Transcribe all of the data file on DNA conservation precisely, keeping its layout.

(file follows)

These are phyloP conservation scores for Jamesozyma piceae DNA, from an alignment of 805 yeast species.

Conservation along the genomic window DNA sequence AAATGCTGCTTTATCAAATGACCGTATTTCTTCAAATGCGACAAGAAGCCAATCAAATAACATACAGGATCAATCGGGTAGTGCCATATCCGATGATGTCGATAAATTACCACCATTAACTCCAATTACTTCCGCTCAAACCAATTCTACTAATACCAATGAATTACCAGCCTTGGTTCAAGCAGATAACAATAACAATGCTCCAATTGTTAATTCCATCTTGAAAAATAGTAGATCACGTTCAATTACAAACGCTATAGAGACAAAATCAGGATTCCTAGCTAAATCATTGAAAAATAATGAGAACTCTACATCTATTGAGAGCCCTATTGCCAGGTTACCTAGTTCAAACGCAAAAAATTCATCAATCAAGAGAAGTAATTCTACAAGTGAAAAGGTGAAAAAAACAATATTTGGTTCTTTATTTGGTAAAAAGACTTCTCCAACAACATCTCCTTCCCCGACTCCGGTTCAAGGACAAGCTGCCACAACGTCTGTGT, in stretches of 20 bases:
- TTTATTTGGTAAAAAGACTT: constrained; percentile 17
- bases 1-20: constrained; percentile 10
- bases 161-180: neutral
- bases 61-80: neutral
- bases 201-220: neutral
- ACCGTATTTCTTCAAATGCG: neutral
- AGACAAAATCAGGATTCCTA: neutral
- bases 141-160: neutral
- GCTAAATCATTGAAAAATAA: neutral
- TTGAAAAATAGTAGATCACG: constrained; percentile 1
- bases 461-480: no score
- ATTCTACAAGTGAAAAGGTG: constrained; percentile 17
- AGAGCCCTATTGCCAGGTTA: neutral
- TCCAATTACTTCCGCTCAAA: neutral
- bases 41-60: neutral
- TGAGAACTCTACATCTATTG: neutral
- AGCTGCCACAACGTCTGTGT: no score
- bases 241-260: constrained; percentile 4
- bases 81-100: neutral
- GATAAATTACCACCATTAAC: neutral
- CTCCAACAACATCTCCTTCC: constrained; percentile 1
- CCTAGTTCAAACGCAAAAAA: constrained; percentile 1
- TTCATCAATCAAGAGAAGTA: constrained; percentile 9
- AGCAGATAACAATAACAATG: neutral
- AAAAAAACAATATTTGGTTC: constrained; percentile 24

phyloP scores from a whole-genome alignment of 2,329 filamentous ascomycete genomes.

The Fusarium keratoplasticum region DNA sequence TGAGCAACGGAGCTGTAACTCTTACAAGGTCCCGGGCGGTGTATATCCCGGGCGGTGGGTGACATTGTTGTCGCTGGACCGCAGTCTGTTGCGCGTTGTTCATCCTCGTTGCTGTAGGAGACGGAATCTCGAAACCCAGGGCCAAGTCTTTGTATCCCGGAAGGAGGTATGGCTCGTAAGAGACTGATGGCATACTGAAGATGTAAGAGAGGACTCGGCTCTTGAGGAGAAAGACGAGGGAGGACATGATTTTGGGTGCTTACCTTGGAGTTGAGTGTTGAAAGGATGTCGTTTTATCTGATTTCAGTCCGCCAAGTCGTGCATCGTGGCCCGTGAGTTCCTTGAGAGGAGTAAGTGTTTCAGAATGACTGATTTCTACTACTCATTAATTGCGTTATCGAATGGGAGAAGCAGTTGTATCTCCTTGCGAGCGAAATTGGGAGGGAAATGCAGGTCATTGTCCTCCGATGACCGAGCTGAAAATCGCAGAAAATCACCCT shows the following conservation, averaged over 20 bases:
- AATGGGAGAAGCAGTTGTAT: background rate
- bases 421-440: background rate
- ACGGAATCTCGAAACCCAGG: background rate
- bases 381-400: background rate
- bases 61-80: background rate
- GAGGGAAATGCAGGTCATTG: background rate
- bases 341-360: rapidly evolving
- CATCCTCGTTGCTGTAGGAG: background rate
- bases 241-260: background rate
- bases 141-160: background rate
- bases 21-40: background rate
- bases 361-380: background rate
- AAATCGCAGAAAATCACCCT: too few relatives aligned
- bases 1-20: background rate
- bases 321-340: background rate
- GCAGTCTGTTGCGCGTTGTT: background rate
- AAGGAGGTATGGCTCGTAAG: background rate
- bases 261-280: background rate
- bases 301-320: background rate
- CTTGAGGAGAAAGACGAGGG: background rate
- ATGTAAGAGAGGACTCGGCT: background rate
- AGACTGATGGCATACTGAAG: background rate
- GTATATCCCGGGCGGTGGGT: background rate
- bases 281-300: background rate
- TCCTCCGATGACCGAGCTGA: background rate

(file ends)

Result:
These are phyloP conservation scores for Jamesozyma piceae DNA, from an alignment of 805 yeast species.

Conservation along the genomic window DNA sequence AAATGCTGCTTTATCAAATGACCGTATTTCTTCAAATGCGACAAGAAGCCAATCAAATAACATACAGGATCAATCGGGTAGTGCCATATCCGATGATGTCGATAAATTACCACCATTAACTCCAATTACTTCCGCTCAAACCAATTCTACTAATACCAATGAATTACCAGCCTTGGTTCAAGCAGATAACAATAACAATGCTCCAATTGTTAATTCCATCTTGAAAAATAGTAGATCACGTTCAATTACAAACGCTATAGAGACAAAATCAGGATTCCTAGCTAAATCATTGAAAAATAATGAGAACTCTACATCTATTGAGAGCCCTATTGCCAGGTTACCTAGTTCAAACGCAAAAAATTCATCAATCAAGAGAAGTAATTCTACAAGTGAAAAGGTGAAAAAAACAATATTTGGTTCTTTATTTGGTAAAAAGACTTCTCCAACAACATCTCCTTCCCCGACTCCGGTTCAAGGACAAGCTGCCACAACGTCTGTGT, in stretches of 20 bases:
- TTTATTTGGTAAAAAGACTT: constrained; percentile 17
- bases 1-20: constrained; percentile 10
- bases 161-180: neutral
- bases 61-80: neutral
- bases 201-220: neutral
- ACCGTATTTCTTCAAATGCG: neutral
- AGACAAAATCAGGATTCCTA: neutral
- bases 141-160: neutral
- GCTAAATCATTGAAAAATAA: neutral
- TTGAAAAATAGTAGATCACG: constrained; percentile 1
- bases 461-480: no score
- ATTCTACAAGTGAAAAGGTG: constrained; percentile 17
- AGAGCCCTATTGCCAGGTTA: neutral
- TCCAATTACTTCCGCTCAAA: neutral
- bases 41-60: neutral
- TGAGAACTCTACATCTATTG: neutral
- AGCTGCCACAACGTCTGTGT: no score
- bases 241-260: constrained; percentile 4
- bases 81-100: neutral
- GATAAATTACCACCATTAAC: neutral
- CTCCAACAACATCTCCTTCC: constrained; percentile 1
- CCTAGTTCAAACGCAAAAAA: constrained; percentile 1
- TTCATCAATCAAGAGAAGTA: constrained; percentile 9
- AGCAGATAACAATAACAATG: neutral
- AAAAAAACAATATTTGGTTC: constrained; percentile 24

phyloP scores from a whole-genome alignment of 2,329 filamentous ascomycete genomes.

The Fusarium keratoplasticum region DNA sequence TGAGCAACGGAGCTGTAACTCTTACAAGGTCCCGGGCGGTGTATATCCCGGGCGGTGGGTGACATTGTTGTCGCTGGACCGCAGTCTGTTGCGCGTTGTTCATCCTCGTTGCTGTAGGAGACGGAATCTCGAAACCCAGGGCCAAGTCTTTGTATCCCGGAAGGAGGTATGGCTCGTAAGAGACTGATGGCATACTGAAGATGTAAGAGAGGACTCGGCTCTTGAGGAGAAAGACGAGGGAGGACATGATTTTGGGTGCTTACCTTGGAGTTGAGTGTTGAAAGGATGTCGTTTTATCTGATTTCAGTCCGCCAAGTCGTGCATCGTGGCCCGTGAGTTCCTTGAGAGGAGTAAGTGTTTCAGAATGACTGATTTCTACTACTCATTAATTGCGTTATCGAATGGGAGAAGCAGTTGTATCTCCTTGCGAGCGAAATTGGGAGGGAAATGCAGGTCATTGTCCTCCGATGACCGAGCTGAAAATCGCAGAAAATCACCCT shows the following conservation, averaged over 20 bases:
- AATGGGAGAAGCAGTTGTAT: background rate
- bases 421-440: background rate
- ACGGAATCTCGAAACCCAGG: background rate
- bases 381-400: background rate
- bases 61-80: background rate
- GAGGGAAATGCAGGTCATTG: background rate
- bases 341-360: rapidly evolving
- CATCCTCGTTGCTGTAGGAG: background rate
- bases 241-260: background rate
- bases 141-160: background rate
- bases 21-40: background rate
- bases 361-380: background rate
- AAATCGCAGAAAATCACCCT: too few relatives aligned
- bases 1-20: background rate
- bases 321-340: background rate
- GCAGTCTGTTGCGCGTTGTT: background rate
- AAGGAGGTATGGCTCGTAAG: background rate
- bases 261-280: background rate
- bases 301-320: background rate
- CTTGAGGAGAAAGACGAGGG: background rate
- ATGTAAGAGAGGACTCGGCT: background rate
- AGACTGATGGCATACTGAAG: background rate
- GTATATCCCGGGCGGTGGGT: background rate
- bases 281-300: background rate
- TCCTCCGATGACCGAGCTGA: background rate